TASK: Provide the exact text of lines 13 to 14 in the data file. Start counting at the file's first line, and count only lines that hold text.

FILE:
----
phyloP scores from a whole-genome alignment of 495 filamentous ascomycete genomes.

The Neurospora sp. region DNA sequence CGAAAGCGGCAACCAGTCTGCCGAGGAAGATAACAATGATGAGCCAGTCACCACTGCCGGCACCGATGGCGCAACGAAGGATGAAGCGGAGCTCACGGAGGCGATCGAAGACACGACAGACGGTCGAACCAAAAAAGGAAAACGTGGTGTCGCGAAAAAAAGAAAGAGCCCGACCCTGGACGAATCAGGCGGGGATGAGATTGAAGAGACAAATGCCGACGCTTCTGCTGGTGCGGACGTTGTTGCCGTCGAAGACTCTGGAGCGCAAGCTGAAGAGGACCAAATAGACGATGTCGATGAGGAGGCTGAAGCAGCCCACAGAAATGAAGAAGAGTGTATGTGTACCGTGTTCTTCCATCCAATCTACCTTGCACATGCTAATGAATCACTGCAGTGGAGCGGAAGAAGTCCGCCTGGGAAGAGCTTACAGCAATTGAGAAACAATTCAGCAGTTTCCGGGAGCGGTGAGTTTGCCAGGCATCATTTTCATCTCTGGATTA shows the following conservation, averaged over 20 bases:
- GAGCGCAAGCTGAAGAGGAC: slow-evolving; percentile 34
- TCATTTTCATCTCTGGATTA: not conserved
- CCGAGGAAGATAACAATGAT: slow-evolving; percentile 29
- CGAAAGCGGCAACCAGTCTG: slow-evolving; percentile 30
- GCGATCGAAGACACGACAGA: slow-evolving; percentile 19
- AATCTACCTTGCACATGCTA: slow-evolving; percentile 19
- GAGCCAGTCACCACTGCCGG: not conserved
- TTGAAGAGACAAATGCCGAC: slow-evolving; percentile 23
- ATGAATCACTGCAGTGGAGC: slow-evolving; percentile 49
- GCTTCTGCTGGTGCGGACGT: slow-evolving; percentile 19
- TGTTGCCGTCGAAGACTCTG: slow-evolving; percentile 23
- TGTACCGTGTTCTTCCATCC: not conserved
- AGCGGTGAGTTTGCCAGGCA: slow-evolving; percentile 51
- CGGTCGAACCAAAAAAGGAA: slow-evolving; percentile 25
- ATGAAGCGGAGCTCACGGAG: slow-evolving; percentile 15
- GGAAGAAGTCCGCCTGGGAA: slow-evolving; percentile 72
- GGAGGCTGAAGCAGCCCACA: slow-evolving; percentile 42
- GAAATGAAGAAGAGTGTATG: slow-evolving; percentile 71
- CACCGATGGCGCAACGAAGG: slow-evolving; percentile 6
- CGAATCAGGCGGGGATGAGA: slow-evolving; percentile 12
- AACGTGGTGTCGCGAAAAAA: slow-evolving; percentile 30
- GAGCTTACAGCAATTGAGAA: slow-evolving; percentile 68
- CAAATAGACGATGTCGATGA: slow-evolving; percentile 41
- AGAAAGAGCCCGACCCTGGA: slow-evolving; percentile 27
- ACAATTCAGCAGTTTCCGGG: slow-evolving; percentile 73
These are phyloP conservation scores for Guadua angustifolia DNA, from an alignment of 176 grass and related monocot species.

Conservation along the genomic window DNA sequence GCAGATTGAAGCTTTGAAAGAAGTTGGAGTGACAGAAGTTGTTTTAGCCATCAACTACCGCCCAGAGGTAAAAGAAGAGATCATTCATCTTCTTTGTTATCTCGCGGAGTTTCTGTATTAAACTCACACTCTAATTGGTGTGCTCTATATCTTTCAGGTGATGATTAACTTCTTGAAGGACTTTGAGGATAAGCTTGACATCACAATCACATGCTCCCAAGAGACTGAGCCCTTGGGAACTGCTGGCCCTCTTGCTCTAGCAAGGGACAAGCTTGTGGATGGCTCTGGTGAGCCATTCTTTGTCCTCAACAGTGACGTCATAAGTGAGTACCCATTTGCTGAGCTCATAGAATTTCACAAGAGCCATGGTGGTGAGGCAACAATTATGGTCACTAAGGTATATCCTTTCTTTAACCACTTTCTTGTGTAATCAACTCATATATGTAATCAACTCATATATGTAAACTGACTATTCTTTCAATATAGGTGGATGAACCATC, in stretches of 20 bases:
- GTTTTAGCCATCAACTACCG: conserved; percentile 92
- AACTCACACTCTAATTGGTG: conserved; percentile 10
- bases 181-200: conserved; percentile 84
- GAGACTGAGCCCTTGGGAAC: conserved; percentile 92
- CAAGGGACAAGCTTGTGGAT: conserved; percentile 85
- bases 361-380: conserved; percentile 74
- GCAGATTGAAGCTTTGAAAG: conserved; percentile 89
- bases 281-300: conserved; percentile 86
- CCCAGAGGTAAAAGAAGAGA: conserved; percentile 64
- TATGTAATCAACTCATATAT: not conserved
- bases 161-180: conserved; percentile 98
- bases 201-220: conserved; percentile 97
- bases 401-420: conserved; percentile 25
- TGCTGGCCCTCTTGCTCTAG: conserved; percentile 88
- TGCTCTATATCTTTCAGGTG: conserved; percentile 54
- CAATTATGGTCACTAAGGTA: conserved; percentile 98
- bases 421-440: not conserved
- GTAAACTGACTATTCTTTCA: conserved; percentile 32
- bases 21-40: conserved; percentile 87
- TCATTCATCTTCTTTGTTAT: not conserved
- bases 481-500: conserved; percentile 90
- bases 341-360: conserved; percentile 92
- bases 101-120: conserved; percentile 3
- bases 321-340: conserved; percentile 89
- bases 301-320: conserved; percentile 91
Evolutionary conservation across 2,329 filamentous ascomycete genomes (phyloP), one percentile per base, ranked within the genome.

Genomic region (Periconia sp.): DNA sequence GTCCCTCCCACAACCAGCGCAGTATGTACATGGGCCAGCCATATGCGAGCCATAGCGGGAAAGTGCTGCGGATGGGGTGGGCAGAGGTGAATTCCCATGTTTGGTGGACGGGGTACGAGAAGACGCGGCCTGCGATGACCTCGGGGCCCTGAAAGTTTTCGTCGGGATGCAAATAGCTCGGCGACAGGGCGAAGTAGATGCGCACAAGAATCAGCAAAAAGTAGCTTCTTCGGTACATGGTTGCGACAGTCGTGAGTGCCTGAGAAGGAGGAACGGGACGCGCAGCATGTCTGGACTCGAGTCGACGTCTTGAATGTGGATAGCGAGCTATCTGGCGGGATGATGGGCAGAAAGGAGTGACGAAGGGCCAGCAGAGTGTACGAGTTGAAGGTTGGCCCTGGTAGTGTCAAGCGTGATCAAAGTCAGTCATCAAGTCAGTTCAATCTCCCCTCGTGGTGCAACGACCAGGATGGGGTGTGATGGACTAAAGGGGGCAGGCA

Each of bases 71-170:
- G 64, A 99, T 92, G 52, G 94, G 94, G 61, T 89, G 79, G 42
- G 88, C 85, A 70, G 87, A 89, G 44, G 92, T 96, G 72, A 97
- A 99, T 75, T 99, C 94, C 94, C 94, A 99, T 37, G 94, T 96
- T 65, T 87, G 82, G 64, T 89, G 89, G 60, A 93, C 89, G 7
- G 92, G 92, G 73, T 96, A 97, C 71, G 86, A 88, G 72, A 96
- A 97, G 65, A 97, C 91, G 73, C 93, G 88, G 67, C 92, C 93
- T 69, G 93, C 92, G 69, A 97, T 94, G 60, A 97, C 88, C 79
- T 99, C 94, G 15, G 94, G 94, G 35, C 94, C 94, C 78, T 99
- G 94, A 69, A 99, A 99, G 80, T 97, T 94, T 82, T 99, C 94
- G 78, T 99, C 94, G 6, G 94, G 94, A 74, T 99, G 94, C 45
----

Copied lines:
- TGTTGCCGTCGAAGACTCTG: slow-evolving; percentile 23
- TGTACCGTGTTCTTCCATCC: not conserved